Sarah says she has had to repeat the story of her abuse to several different professionals, but argues that, almost 18 years later, she has not received the specific long term help which she needs for her mental health issues. Ironically, in her own career, she regularly works with individuals who are referred into mental health services. Familiar with the service, and the kind of treatment needed for specific illnesses, the local woman says she believes a lack of resources in adult mental health services in the Western Trust area is endangering lives.

“I’m 80 per cent there towards being fully recovered but I feel that I need help to get to 100 per cent stage. In 2009 I was referred for psychological therapies but that isn’t the kind of help that someone with my diagnosis needs. “So, having been diagnosed by a specialist, I’m then referred by another person into a therapy which isn’t appropriate for me. It’s very obvious to me that the resources simply aren’t there. I can’t say I’m surprised that the suicide rate in Derry is so high. Having been thrown around the system for almost 20 years, I can say that the system doesn’t work and people are losing their lives because of it.”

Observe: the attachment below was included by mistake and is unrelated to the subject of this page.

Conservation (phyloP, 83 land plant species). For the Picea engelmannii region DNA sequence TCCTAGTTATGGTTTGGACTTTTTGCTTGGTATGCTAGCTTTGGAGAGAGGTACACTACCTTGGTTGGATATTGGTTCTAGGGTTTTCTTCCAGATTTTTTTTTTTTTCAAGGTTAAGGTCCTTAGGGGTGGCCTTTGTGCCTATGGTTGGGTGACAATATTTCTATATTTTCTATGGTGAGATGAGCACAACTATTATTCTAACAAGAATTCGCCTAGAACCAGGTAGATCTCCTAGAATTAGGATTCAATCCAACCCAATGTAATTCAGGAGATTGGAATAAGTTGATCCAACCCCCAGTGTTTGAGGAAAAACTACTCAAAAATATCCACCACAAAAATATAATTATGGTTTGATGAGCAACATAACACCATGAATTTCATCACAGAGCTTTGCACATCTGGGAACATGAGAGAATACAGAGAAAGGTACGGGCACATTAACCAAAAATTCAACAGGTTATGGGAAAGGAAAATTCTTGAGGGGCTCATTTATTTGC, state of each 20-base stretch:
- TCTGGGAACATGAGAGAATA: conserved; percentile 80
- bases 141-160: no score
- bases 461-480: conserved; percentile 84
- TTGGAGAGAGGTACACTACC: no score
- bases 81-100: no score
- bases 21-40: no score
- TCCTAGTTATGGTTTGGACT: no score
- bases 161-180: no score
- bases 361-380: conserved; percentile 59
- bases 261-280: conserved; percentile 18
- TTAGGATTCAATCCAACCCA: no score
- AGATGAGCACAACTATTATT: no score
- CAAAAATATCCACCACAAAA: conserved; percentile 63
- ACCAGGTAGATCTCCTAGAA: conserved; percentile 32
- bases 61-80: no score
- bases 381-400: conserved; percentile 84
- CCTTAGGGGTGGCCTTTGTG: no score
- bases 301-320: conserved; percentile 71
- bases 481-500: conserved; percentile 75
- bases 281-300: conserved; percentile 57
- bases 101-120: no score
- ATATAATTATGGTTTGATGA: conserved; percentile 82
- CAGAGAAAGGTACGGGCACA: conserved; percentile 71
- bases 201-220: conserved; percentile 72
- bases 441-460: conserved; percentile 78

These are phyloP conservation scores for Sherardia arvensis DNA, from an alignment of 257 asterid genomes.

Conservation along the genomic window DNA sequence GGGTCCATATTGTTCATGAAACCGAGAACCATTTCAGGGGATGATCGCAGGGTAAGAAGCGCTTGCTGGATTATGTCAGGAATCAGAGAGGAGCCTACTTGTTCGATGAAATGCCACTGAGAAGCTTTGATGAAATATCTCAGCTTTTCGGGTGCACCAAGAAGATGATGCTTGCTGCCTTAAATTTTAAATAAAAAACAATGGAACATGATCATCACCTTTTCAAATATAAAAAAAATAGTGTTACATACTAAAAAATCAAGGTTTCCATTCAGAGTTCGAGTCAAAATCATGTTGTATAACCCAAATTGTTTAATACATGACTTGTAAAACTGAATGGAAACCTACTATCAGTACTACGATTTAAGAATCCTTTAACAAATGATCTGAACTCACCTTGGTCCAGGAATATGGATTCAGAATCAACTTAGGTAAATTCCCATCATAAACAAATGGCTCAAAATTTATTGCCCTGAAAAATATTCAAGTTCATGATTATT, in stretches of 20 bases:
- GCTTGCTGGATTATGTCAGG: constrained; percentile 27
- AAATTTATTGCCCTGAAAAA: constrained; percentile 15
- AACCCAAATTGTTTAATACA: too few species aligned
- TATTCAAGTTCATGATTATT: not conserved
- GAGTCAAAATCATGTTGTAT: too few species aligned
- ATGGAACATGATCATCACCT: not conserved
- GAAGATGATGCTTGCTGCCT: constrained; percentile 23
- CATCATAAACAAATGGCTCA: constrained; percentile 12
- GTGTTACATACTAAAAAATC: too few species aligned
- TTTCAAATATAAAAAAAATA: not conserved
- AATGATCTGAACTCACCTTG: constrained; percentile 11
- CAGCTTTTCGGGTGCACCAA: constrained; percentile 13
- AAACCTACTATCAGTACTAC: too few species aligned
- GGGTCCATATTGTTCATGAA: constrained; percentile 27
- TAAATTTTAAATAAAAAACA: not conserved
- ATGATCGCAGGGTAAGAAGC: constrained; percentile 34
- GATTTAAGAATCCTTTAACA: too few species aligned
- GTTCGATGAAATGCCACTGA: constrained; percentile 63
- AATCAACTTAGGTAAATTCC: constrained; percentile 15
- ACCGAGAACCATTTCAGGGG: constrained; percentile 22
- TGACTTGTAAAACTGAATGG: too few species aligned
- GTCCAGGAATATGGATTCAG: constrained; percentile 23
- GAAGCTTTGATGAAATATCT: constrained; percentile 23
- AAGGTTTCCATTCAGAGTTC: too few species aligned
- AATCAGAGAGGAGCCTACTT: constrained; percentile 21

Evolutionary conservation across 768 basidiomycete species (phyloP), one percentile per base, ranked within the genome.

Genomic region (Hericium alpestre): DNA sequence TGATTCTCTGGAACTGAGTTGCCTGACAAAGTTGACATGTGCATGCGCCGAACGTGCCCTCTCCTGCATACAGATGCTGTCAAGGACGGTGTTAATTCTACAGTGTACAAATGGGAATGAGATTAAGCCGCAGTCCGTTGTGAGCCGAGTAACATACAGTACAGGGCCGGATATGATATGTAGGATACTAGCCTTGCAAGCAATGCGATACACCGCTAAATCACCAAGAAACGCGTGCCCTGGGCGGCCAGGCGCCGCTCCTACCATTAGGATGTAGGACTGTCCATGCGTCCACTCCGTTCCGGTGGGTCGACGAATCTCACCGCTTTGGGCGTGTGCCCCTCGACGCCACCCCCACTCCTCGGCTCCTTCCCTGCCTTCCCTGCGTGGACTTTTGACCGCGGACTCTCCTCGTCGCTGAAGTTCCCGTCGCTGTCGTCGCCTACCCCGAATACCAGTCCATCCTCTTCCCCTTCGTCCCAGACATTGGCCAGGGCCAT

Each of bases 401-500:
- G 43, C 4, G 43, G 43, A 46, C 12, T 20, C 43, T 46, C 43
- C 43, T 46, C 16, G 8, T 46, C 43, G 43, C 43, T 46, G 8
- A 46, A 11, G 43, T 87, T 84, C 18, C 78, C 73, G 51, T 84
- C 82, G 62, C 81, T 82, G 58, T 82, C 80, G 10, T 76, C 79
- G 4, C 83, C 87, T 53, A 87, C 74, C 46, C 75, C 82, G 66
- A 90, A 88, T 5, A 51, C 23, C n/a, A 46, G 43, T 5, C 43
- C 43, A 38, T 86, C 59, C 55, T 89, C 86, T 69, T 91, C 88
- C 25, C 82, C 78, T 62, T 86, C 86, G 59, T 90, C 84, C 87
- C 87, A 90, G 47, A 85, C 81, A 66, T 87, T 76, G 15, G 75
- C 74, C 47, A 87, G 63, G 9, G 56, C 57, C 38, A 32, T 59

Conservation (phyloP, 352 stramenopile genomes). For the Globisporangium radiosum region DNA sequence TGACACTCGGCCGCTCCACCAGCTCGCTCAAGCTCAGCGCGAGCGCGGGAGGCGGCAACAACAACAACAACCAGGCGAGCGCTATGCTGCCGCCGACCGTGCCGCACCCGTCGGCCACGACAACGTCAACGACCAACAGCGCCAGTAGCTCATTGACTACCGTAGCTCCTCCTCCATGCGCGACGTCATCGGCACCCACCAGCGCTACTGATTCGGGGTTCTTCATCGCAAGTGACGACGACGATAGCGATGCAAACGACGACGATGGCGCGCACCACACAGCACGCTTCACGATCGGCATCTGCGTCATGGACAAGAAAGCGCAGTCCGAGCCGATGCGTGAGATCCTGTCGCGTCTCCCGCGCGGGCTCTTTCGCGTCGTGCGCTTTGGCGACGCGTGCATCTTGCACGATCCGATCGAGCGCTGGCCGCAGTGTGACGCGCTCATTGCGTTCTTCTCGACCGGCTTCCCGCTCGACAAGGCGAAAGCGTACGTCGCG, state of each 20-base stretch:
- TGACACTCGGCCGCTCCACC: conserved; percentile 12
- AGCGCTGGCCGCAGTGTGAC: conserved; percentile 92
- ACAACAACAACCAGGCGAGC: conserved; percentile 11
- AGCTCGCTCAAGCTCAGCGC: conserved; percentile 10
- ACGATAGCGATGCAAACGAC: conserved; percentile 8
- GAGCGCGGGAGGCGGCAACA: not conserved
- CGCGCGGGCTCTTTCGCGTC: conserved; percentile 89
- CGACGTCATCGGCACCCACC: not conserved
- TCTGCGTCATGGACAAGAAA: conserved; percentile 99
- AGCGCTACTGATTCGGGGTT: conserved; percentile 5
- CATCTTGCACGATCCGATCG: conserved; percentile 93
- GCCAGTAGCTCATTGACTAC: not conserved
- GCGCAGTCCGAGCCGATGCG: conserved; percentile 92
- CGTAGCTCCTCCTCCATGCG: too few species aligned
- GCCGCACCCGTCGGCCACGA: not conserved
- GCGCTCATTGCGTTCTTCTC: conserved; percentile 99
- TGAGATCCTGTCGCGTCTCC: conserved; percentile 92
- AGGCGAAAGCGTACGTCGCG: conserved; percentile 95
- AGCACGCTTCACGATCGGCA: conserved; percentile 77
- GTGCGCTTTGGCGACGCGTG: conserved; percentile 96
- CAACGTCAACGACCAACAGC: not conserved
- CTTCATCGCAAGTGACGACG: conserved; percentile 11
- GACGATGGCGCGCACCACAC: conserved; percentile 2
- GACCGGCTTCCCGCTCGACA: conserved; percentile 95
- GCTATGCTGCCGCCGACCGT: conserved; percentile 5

Having had to rely on crisis services many times over recent years, Sarah claims this part of the system in particular is failing vulnerable people locally.

“At night time, there seems to be one Community Psychological Nurse covering ‘Out of Hours,’ Gransha and Accident and Emergency.

“For one person to be responsible for all of that in an area of this size is not practical.

“And, therefore, when people are in crisis, there’s a good chance they will not be heard. I know that because it has happened to me previously.